Total elimination (T), Partial elimination (P), Replacement by temporary surcharges (R).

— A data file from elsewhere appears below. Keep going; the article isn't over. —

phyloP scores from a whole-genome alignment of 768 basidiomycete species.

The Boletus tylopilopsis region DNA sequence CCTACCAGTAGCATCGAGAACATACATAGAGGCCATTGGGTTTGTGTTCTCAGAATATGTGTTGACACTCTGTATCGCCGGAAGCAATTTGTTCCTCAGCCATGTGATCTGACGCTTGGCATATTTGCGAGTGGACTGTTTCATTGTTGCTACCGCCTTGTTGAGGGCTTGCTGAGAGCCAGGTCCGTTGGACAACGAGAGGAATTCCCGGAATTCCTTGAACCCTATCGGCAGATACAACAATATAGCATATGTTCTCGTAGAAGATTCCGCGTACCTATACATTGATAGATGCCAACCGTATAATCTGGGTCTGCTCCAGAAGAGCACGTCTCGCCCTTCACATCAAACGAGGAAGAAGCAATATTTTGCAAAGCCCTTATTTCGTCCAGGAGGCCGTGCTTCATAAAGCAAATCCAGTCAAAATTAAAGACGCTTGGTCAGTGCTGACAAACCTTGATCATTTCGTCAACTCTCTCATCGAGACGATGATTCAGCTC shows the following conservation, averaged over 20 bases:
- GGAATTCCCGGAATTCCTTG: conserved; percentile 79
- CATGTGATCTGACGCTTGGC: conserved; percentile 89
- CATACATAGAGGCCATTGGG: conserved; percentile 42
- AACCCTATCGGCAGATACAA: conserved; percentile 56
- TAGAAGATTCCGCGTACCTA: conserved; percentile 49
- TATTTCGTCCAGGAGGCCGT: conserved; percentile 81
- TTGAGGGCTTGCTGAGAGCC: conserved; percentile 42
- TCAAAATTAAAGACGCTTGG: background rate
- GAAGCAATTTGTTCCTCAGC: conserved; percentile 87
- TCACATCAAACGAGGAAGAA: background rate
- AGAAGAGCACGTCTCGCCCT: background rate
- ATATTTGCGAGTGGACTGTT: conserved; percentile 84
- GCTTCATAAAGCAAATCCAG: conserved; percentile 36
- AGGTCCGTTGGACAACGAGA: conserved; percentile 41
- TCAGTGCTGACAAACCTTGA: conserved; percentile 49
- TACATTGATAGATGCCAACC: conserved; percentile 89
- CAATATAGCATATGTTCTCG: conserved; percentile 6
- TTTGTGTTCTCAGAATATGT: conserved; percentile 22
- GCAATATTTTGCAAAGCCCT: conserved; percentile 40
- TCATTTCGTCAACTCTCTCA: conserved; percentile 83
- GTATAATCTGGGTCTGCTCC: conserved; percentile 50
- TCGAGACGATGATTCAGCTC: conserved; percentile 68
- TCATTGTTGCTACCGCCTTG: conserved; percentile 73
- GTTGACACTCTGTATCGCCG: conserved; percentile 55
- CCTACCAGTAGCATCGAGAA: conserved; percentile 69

In the WAEMU, the set of convergence indicators was adopted in September 1993 after consultations with the Fund and other donors. While recognizing that any reliance on these indicators would represent, in the present situation, an important contribution to the strengthening of public sector financial positions, the Fund staff cautioned against adopting too rigid an approach in defining excessive deficits and inappropriate public expenditure structures. It encouraged a further elaboration of fiscal norms based on more country-specific approaches, taking into account the level of public debt, the sustainability of public deficits, and the likelihood of different cyclical developments between countries. The Fund staff also pointed to the varying vulnerability of WAEMU countries to terms of trade and other shocks, and to the need for room to maneuver should one or several countries be buffeted by such temporary shocks. There would also be a need in such circumstances for some coordination and assistance at the regional level. Since September 1993, fiscal surveillance, including the review of these indicators, has been conducted on a quarterly basis by the Council of Ministers of the WAEMU; it has now been taken over by the newly installed Commission.